Send users useful notifications that motivate them to return. Don’t wait for them to start using your app. Keep sending them useful messages, as well as showing them tips to encourage them to use your app. This should be a part of your core features.

Also, keep sending friendly reminders and rewards to invite more friends, but be careful not to send out notifications that are worthless and annoying. That’s called spamming. Give users control over what notifications they receive and how they receive them, as We Heart Pics does.

The settings screen in the We Heart Pics app lets users turn off any notifications.
The settings screen in We Heart Pics lets users turn off any notifications.

Create challenges in which users can partake. When Diamond Dash introduced weekly tournaments, users went ballistic. When a player beats a friend’s score, the victory is posted to the winner’s Facebook timeline. When they reach a new level, win a medal or unlock a feature, Diamond Dash announces it to their entire Facebook network. This dynamic has created a friendly competition, pulling users back to the game a stunning 18.5 million times in just one month.

Let users create exclusive groups and invite others to participate, as in the case of a team of supporters in a weight loss or training app.

Promote users with exceptional content or activities. Target power users who have the most connections — these are the mavens who will create the best content. Reward them with freebies and promote them to be managers so that they can set up special groups, create high-end invitations and keep the conversations going. And set them as an example by suggesting that others follow them.

The Viddy app suggests following the most popular users, helping those users grow their audience.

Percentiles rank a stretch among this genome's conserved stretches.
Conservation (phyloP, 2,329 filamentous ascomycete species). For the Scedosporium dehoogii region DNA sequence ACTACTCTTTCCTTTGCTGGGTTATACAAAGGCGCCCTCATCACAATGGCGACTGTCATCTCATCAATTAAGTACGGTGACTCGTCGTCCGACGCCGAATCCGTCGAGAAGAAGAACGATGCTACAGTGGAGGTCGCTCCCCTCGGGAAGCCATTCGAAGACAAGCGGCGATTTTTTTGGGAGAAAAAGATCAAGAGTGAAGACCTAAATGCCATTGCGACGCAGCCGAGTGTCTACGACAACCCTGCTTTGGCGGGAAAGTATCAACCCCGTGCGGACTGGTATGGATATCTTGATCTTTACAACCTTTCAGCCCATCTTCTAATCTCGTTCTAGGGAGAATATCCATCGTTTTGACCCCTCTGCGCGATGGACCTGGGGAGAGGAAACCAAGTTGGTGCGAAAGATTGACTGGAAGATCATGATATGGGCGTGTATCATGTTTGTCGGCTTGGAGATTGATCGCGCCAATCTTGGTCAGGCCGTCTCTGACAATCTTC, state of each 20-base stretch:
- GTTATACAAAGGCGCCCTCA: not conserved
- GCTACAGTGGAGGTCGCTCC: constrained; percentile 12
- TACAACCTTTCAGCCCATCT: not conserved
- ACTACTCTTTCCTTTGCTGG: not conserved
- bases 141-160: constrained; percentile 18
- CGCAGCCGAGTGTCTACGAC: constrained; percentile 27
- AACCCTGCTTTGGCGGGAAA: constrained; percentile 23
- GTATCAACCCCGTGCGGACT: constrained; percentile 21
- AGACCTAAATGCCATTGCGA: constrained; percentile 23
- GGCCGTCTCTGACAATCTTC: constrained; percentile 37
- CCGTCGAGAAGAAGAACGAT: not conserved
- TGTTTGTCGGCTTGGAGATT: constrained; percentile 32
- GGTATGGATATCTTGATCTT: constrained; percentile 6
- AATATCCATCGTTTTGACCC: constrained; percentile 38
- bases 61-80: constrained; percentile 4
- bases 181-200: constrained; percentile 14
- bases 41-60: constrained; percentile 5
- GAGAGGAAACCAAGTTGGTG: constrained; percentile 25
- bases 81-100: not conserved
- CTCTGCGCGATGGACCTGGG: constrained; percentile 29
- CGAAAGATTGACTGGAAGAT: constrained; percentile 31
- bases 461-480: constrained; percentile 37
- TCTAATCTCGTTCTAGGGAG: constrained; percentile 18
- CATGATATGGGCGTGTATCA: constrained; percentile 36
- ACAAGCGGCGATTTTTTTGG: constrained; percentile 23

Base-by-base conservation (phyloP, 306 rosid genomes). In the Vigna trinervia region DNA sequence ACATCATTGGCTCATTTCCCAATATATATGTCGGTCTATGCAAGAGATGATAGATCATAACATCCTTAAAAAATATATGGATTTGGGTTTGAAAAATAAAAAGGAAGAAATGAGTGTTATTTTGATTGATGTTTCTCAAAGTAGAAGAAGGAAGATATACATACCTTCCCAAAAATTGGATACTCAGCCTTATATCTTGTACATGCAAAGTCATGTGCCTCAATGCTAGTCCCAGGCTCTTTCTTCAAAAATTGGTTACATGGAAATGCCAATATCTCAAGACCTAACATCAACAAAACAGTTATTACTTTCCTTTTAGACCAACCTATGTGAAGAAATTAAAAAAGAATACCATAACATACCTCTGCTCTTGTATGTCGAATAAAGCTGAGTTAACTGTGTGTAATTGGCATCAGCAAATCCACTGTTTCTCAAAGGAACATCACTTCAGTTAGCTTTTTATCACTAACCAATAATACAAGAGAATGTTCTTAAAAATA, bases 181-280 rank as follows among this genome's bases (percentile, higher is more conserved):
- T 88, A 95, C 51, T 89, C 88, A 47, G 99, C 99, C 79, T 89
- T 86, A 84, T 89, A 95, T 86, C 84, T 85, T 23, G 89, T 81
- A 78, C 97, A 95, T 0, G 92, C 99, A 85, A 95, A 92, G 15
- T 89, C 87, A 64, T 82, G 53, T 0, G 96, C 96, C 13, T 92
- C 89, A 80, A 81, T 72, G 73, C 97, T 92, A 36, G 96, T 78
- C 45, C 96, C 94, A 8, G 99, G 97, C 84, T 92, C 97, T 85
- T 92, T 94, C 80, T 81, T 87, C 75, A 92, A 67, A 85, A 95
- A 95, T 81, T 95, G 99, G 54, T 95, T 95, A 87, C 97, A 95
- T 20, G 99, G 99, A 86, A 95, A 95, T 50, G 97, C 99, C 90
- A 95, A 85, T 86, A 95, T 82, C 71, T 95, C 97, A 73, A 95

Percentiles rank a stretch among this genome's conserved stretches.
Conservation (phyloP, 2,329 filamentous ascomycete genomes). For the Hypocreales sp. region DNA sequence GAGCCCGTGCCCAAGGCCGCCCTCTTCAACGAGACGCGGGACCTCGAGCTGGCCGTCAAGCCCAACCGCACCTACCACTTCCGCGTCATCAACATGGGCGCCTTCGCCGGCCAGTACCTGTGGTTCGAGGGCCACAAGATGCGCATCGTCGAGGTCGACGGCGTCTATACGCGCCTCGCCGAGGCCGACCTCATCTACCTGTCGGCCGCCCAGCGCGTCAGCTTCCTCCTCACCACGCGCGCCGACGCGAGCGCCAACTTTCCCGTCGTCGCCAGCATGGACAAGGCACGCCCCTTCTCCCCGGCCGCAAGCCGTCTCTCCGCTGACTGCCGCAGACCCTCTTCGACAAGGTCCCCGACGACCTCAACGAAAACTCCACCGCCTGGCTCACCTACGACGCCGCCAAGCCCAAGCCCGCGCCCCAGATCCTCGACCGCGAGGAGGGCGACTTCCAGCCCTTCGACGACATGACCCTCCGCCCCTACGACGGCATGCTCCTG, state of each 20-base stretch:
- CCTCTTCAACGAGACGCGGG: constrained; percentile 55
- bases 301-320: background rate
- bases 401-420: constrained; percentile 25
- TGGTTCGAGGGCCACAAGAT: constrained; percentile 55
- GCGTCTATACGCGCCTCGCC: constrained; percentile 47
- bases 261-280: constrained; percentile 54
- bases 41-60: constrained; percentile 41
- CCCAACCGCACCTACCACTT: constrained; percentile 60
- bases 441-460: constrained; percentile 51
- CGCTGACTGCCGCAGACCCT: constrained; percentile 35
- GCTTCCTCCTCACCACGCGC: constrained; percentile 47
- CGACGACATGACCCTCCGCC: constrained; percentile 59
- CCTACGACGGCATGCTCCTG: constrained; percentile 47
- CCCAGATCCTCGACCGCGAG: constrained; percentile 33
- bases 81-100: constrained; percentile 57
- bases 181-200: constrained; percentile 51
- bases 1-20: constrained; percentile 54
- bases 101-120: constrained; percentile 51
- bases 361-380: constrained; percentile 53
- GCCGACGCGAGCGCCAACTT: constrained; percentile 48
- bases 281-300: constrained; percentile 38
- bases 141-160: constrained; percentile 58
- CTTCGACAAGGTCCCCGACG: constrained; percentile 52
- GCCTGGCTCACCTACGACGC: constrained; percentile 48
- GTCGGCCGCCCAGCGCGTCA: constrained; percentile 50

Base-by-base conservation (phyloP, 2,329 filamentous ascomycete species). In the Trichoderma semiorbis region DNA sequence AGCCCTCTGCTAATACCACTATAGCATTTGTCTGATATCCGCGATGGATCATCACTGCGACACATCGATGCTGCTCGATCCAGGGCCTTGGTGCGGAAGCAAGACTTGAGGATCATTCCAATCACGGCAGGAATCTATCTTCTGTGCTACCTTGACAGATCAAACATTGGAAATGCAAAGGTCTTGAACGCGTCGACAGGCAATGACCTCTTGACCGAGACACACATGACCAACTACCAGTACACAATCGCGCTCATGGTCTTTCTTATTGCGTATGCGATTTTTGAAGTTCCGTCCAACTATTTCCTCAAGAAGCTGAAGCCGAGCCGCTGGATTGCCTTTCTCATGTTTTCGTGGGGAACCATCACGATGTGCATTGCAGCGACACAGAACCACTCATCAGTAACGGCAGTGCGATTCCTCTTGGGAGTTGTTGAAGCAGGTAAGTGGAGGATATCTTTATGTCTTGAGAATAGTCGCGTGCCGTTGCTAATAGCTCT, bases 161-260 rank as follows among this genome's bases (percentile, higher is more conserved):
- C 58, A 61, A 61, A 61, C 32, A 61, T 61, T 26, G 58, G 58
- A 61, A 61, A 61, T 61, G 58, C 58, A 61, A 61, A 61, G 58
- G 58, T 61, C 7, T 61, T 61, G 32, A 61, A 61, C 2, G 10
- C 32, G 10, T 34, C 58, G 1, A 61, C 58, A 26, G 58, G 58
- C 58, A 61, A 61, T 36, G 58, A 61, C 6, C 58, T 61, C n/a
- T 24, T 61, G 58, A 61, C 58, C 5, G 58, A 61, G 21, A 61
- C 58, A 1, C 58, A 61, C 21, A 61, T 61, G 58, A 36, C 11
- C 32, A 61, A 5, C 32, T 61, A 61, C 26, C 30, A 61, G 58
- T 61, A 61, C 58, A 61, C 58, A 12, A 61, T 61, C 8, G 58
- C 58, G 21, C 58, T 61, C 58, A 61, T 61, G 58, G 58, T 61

Viddy suggests following the most popular users, helping those users grow their audience.

Let users promote each other. This will help you discover trendsetters. These people might not have the largest following, but they are using your app in new and exciting ways.

Principle 5: Be Useful to a Lone Person

Your app should be of benefit to users, even without the social aspect. This isn’t a requirement, but it does make your chances of going viral much higher. It gives people a chance to kick the tires first. Most people won’t invite others to join the app unless they already know it’s good. To find that out, they have to road test it a few times first.

Your app must have something meaningful for the user to do right away, without inviting friends. When your user base increases, the value of the app’s main function increases as well.

Conclusion

You can’t make your app viral as an afterthought, like pixie dust that magically gives you a ton of users. It has to be designed into the app’s core functionality and features.

You can do these things to improve your app’s chances of going viral:

  • Offer something meaningful to share.
  • Be transparent about what your app is sharing and whom it is contacting.
  • Connecting with friends and inviting new users should be at the core of your app.
  • Reward both your users and their invited friends for signing up.
  • Keep pulling users back with meaningful notifications, competitions, rewards and promotions.
  • Be useful even to the lone user. This is the start of your viral circle.

Unlike the Snuggie Blanket, there is no one-size-fits-all viral strategy; some apps simply won’t benefit from viral tactics. While adding viral features to your app might increase its virality, to really make your app spread, you’ll need to start with a clever idea and a good design. Combined with a fantastic viral strategy, these will surely make your app go Gangnam style.

(cp al ea)

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Author of Idea to iPhone, Carla has been creating apps since 2008. Her apps and book have been featured in USA Today, Oprah, NPR and Forbes and other cool places. She runs her app agency Happy Tapper where she offers consulting and design services. She once drove backwards through three states in under thirty seconds. Learn more true stories by following her on Facebook & Twitter.

  1. 1

    Thanks for the hands-on summary on viral marketing.

    Are there any examples of viral marketing for apps, which aren’t based on social networks? For example an app for annual tax declarations won’t ask its users to share their revenue data, but nethertheless it could try to engage users to recommended it to others. Or is viral marketing not applicable in such domains?

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    • 2